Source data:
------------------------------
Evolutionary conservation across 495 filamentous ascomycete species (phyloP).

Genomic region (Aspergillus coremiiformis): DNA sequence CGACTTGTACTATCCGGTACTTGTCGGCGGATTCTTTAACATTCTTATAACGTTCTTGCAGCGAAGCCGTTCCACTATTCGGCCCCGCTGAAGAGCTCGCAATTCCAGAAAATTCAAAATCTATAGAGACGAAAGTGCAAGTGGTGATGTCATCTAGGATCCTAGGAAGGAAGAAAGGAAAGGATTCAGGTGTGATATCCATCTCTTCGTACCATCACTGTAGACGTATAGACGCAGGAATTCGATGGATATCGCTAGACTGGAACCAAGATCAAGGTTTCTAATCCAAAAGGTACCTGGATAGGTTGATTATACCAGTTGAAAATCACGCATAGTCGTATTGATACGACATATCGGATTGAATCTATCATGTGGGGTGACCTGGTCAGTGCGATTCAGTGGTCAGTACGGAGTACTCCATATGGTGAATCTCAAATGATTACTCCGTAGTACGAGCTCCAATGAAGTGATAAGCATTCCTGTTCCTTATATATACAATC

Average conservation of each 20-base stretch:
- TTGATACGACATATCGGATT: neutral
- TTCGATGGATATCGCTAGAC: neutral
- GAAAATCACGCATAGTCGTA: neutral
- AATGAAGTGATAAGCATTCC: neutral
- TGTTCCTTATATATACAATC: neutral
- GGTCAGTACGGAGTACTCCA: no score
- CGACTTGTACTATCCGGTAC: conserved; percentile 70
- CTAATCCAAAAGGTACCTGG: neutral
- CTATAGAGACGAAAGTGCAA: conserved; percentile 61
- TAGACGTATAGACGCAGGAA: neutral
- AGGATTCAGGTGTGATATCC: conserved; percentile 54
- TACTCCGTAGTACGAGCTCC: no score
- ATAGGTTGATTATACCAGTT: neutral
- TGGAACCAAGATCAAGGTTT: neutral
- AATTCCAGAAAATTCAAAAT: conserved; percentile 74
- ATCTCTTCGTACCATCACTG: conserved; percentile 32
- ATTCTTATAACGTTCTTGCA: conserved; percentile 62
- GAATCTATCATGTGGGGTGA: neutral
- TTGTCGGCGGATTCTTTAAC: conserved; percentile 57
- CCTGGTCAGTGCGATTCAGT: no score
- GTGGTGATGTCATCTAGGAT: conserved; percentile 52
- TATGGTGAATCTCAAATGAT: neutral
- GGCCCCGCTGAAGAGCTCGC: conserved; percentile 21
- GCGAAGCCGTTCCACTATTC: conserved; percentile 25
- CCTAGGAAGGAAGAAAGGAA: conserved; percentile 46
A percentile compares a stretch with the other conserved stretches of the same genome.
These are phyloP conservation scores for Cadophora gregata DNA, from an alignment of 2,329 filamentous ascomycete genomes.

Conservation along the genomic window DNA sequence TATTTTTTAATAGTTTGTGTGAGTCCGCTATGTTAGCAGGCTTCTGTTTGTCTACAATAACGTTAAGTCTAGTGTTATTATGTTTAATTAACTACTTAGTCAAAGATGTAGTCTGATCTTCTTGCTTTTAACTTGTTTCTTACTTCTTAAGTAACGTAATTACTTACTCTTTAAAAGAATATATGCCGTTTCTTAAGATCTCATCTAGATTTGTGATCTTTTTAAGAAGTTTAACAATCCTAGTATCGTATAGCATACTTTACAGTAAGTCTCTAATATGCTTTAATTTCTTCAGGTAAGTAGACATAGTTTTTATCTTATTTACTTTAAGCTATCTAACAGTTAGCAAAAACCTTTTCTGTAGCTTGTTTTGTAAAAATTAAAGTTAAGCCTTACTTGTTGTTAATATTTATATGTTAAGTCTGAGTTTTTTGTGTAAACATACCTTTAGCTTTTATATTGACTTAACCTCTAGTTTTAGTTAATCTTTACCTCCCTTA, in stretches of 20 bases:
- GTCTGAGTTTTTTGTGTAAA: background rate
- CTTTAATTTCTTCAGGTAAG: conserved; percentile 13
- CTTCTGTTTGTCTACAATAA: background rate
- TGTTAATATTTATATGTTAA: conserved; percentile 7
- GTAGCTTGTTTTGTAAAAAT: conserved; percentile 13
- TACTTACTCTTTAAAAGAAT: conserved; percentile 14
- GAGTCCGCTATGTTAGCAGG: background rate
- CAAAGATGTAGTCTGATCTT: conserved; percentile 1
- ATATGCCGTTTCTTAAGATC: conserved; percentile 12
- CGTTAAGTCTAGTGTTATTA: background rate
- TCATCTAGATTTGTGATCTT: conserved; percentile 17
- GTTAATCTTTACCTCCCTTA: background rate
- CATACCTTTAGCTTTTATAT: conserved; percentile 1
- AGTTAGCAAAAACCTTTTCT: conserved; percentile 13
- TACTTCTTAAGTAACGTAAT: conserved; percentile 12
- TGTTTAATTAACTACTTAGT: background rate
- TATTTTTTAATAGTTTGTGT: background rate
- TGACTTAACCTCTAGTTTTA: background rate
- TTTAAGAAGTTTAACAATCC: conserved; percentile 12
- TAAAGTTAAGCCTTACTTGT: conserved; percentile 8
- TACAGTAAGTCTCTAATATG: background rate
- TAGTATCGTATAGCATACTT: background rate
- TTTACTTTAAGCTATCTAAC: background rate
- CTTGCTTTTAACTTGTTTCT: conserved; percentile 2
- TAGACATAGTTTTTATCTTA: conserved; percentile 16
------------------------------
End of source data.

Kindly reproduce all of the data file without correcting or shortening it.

Evolutionary conservation across 495 filamentous ascomycete species (phyloP).

Genomic region (Aspergillus coremiiformis): DNA sequence CGACTTGTACTATCCGGTACTTGTCGGCGGATTCTTTAACATTCTTATAACGTTCTTGCAGCGAAGCCGTTCCACTATTCGGCCCCGCTGAAGAGCTCGCAATTCCAGAAAATTCAAAATCTATAGAGACGAAAGTGCAAGTGGTGATGTCATCTAGGATCCTAGGAAGGAAGAAAGGAAAGGATTCAGGTGTGATATCCATCTCTTCGTACCATCACTGTAGACGTATAGACGCAGGAATTCGATGGATATCGCTAGACTGGAACCAAGATCAAGGTTTCTAATCCAAAAGGTACCTGGATAGGTTGATTATACCAGTTGAAAATCACGCATAGTCGTATTGATACGACATATCGGATTGAATCTATCATGTGGGGTGACCTGGTCAGTGCGATTCAGTGGTCAGTACGGAGTACTCCATATGGTGAATCTCAAATGATTACTCCGTAGTACGAGCTCCAATGAAGTGATAAGCATTCCTGTTCCTTATATATACAATC

Average conservation of each 20-base stretch:
- TTGATACGACATATCGGATT: neutral
- TTCGATGGATATCGCTAGAC: neutral
- GAAAATCACGCATAGTCGTA: neutral
- AATGAAGTGATAAGCATTCC: neutral
- TGTTCCTTATATATACAATC: neutral
- GGTCAGTACGGAGTACTCCA: no score
- CGACTTGTACTATCCGGTAC: conserved; percentile 70
- CTAATCCAAAAGGTACCTGG: neutral
- CTATAGAGACGAAAGTGCAA: conserved; percentile 61
- TAGACGTATAGACGCAGGAA: neutral
- AGGATTCAGGTGTGATATCC: conserved; percentile 54
- TACTCCGTAGTACGAGCTCC: no score
- ATAGGTTGATTATACCAGTT: neutral
- TGGAACCAAGATCAAGGTTT: neutral
- AATTCCAGAAAATTCAAAAT: conserved; percentile 74
- ATCTCTTCGTACCATCACTG: conserved; percentile 32
- ATTCTTATAACGTTCTTGCA: conserved; percentile 62
- GAATCTATCATGTGGGGTGA: neutral
- TTGTCGGCGGATTCTTTAAC: conserved; percentile 57
- CCTGGTCAGTGCGATTCAGT: no score
- GTGGTGATGTCATCTAGGAT: conserved; percentile 52
- TATGGTGAATCTCAAATGAT: neutral
- GGCCCCGCTGAAGAGCTCGC: conserved; percentile 21
- GCGAAGCCGTTCCACTATTC: conserved; percentile 25
- CCTAGGAAGGAAGAAAGGAA: conserved; percentile 46
A percentile compares a stretch with the other conserved stretches of the same genome.
These are phyloP conservation scores for Cadophora gregata DNA, from an alignment of 2,329 filamentous ascomycete genomes.

Conservation along the genomic window DNA sequence TATTTTTTAATAGTTTGTGTGAGTCCGCTATGTTAGCAGGCTTCTGTTTGTCTACAATAACGTTAAGTCTAGTGTTATTATGTTTAATTAACTACTTAGTCAAAGATGTAGTCTGATCTTCTTGCTTTTAACTTGTTTCTTACTTCTTAAGTAACGTAATTACTTACTCTTTAAAAGAATATATGCCGTTTCTTAAGATCTCATCTAGATTTGTGATCTTTTTAAGAAGTTTAACAATCCTAGTATCGTATAGCATACTTTACAGTAAGTCTCTAATATGCTTTAATTTCTTCAGGTAAGTAGACATAGTTTTTATCTTATTTACTTTAAGCTATCTAACAGTTAGCAAAAACCTTTTCTGTAGCTTGTTTTGTAAAAATTAAAGTTAAGCCTTACTTGTTGTTAATATTTATATGTTAAGTCTGAGTTTTTTGTGTAAACATACCTTTAGCTTTTATATTGACTTAACCTCTAGTTTTAGTTAATCTTTACCTCCCTTA, in stretches of 20 bases:
- GTCTGAGTTTTTTGTGTAAA: background rate
- CTTTAATTTCTTCAGGTAAG: conserved; percentile 13
- CTTCTGTTTGTCTACAATAA: background rate
- TGTTAATATTTATATGTTAA: conserved; percentile 7
- GTAGCTTGTTTTGTAAAAAT: conserved; percentile 13
- TACTTACTCTTTAAAAGAAT: conserved; percentile 14
- GAGTCCGCTATGTTAGCAGG: background rate
- CAAAGATGTAGTCTGATCTT: conserved; percentile 1
- ATATGCCGTTTCTTAAGATC: conserved; percentile 12
- CGTTAAGTCTAGTGTTATTA: background rate
- TCATCTAGATTTGTGATCTT: conserved; percentile 17
- GTTAATCTTTACCTCCCTTA: background rate
- CATACCTTTAGCTTTTATAT: conserved; percentile 1
- AGTTAGCAAAAACCTTTTCT: conserved; percentile 13
- TACTTCTTAAGTAACGTAAT: conserved; percentile 12
- TGTTTAATTAACTACTTAGT: background rate
- TATTTTTTAATAGTTTGTGT: background rate
- TGACTTAACCTCTAGTTTTA: background rate
- TTTAAGAAGTTTAACAATCC: conserved; percentile 12
- TAAAGTTAAGCCTTACTTGT: conserved; percentile 8
- TACAGTAAGTCTCTAATATG: background rate
- TAGTATCGTATAGCATACTT: background rate
- TTTACTTTAAGCTATCTAAC: background rate
- CTTGCTTTTAACTTGTTTCT: conserved; percentile 2
- TAGACATAGTTTTTATCTTA: conserved; percentile 16